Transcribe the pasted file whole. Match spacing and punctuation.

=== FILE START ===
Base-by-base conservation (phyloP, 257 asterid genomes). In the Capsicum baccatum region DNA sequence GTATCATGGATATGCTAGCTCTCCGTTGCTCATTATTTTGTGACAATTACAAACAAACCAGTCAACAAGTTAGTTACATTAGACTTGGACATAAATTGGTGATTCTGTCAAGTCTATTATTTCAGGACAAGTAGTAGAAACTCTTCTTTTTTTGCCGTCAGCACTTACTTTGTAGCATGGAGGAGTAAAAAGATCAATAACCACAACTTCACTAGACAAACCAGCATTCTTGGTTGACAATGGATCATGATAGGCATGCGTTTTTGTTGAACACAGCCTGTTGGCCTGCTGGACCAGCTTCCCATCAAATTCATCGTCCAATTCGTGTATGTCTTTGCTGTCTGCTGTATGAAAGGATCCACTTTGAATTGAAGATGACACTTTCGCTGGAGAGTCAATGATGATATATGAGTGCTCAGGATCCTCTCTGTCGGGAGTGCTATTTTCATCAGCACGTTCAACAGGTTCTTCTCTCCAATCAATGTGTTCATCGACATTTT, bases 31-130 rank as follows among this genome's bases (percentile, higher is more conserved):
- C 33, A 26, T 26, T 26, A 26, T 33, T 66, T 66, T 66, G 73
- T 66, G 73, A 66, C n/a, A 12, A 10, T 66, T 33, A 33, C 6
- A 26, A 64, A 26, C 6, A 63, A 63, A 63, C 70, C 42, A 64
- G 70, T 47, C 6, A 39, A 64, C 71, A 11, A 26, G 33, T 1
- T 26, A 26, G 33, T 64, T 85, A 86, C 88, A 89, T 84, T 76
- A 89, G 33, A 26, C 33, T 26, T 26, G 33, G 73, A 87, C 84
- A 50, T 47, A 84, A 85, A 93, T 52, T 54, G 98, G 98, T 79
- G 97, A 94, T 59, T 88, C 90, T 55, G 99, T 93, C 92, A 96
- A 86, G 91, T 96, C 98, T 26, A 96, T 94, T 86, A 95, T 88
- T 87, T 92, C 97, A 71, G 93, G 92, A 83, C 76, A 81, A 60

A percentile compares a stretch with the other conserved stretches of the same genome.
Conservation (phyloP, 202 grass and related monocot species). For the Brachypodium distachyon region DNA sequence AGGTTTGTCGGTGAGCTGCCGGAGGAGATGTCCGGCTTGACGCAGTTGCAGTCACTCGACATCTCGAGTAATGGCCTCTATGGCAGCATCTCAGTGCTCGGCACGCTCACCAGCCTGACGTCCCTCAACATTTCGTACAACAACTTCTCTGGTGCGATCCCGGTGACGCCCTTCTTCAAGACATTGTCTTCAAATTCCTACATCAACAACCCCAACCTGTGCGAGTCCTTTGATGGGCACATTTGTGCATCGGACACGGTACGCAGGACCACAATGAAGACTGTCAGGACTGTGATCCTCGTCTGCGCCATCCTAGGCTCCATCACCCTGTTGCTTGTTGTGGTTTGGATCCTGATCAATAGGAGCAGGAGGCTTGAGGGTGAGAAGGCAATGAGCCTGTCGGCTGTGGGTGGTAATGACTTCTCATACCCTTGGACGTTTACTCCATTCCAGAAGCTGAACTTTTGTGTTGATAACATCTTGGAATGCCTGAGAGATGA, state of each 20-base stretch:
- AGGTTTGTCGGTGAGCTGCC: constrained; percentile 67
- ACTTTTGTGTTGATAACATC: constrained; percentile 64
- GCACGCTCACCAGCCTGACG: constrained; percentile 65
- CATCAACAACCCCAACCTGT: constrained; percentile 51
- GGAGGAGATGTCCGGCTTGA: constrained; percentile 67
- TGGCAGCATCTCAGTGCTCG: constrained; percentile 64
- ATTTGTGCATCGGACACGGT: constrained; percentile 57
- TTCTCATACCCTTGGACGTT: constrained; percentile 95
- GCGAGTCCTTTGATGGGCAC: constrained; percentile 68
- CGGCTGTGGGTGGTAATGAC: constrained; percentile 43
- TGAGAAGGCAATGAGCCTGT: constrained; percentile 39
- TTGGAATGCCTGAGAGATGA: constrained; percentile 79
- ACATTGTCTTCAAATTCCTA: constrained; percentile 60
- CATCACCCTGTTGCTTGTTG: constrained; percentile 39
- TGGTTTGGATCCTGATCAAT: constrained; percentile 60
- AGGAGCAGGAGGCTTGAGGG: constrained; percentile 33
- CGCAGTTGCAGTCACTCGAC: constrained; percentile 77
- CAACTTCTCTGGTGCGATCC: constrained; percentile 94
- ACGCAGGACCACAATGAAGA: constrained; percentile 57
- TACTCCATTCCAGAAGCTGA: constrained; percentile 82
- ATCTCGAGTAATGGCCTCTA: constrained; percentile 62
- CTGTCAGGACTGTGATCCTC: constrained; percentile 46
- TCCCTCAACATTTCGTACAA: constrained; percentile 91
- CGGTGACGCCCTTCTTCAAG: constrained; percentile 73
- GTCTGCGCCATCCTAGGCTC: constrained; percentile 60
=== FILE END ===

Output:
Base-by-base conservation (phyloP, 257 asterid genomes). In the Capsicum baccatum region DNA sequence GTATCATGGATATGCTAGCTCTCCGTTGCTCATTATTTTGTGACAATTACAAACAAACCAGTCAACAAGTTAGTTACATTAGACTTGGACATAAATTGGTGATTCTGTCAAGTCTATTATTTCAGGACAAGTAGTAGAAACTCTTCTTTTTTTGCCGTCAGCACTTACTTTGTAGCATGGAGGAGTAAAAAGATCAATAACCACAACTTCACTAGACAAACCAGCATTCTTGGTTGACAATGGATCATGATAGGCATGCGTTTTTGTTGAACACAGCCTGTTGGCCTGCTGGACCAGCTTCCCATCAAATTCATCGTCCAATTCGTGTATGTCTTTGCTGTCTGCTGTATGAAAGGATCCACTTTGAATTGAAGATGACACTTTCGCTGGAGAGTCAATGATGATATATGAGTGCTCAGGATCCTCTCTGTCGGGAGTGCTATTTTCATCAGCACGTTCAACAGGTTCTTCTCTCCAATCAATGTGTTCATCGACATTTT, bases 31-130 rank as follows among this genome's bases (percentile, higher is more conserved):
- C 33, A 26, T 26, T 26, A 26, T 33, T 66, T 66, T 66, G 73
- T 66, G 73, A 66, C n/a, A 12, A 10, T 66, T 33, A 33, C 6
- A 26, A 64, A 26, C 6, A 63, A 63, A 63, C 70, C 42, A 64
- G 70, T 47, C 6, A 39, A 64, C 71, A 11, A 26, G 33, T 1
- T 26, A 26, G 33, T 64, T 85, A 86, C 88, A 89, T 84, T 76
- A 89, G 33, A 26, C 33, T 26, T 26, G 33, G 73, A 87, C 84
- A 50, T 47, A 84, A 85, A 93, T 52, T 54, G 98, G 98, T 79
- G 97, A 94, T 59, T 88, C 90, T 55, G 99, T 93, C 92, A 96
- A 86, G 91, T 96, C 98, T 26, A 96, T 94, T 86, A 95, T 88
- T 87, T 92, C 97, A 71, G 93, G 92, A 83, C 76, A 81, A 60

A percentile compares a stretch with the other conserved stretches of the same genome.
Conservation (phyloP, 202 grass and related monocot species). For the Brachypodium distachyon region DNA sequence AGGTTTGTCGGTGAGCTGCCGGAGGAGATGTCCGGCTTGACGCAGTTGCAGTCACTCGACATCTCGAGTAATGGCCTCTATGGCAGCATCTCAGTGCTCGGCACGCTCACCAGCCTGACGTCCCTCAACATTTCGTACAACAACTTCTCTGGTGCGATCCCGGTGACGCCCTTCTTCAAGACATTGTCTTCAAATTCCTACATCAACAACCCCAACCTGTGCGAGTCCTTTGATGGGCACATTTGTGCATCGGACACGGTACGCAGGACCACAATGAAGACTGTCAGGACTGTGATCCTCGTCTGCGCCATCCTAGGCTCCATCACCCTGTTGCTTGTTGTGGTTTGGATCCTGATCAATAGGAGCAGGAGGCTTGAGGGTGAGAAGGCAATGAGCCTGTCGGCTGTGGGTGGTAATGACTTCTCATACCCTTGGACGTTTACTCCATTCCAGAAGCTGAACTTTTGTGTTGATAACATCTTGGAATGCCTGAGAGATGA, state of each 20-base stretch:
- AGGTTTGTCGGTGAGCTGCC: constrained; percentile 67
- ACTTTTGTGTTGATAACATC: constrained; percentile 64
- GCACGCTCACCAGCCTGACG: constrained; percentile 65
- CATCAACAACCCCAACCTGT: constrained; percentile 51
- GGAGGAGATGTCCGGCTTGA: constrained; percentile 67
- TGGCAGCATCTCAGTGCTCG: constrained; percentile 64
- ATTTGTGCATCGGACACGGT: constrained; percentile 57
- TTCTCATACCCTTGGACGTT: constrained; percentile 95
- GCGAGTCCTTTGATGGGCAC: constrained; percentile 68
- CGGCTGTGGGTGGTAATGAC: constrained; percentile 43
- TGAGAAGGCAATGAGCCTGT: constrained; percentile 39
- TTGGAATGCCTGAGAGATGA: constrained; percentile 79
- ACATTGTCTTCAAATTCCTA: constrained; percentile 60
- CATCACCCTGTTGCTTGTTG: constrained; percentile 39
- TGGTTTGGATCCTGATCAAT: constrained; percentile 60
- AGGAGCAGGAGGCTTGAGGG: constrained; percentile 33
- CGCAGTTGCAGTCACTCGAC: constrained; percentile 77
- CAACTTCTCTGGTGCGATCC: constrained; percentile 94
- ACGCAGGACCACAATGAAGA: constrained; percentile 57
- TACTCCATTCCAGAAGCTGA: constrained; percentile 82
- ATCTCGAGTAATGGCCTCTA: constrained; percentile 62
- CTGTCAGGACTGTGATCCTC: constrained; percentile 46
- TCCCTCAACATTTCGTACAA: constrained; percentile 91
- CGGTGACGCCCTTCTTCAAG: constrained; percentile 73
- GTCTGCGCCATCCTAGGCTC: constrained; percentile 60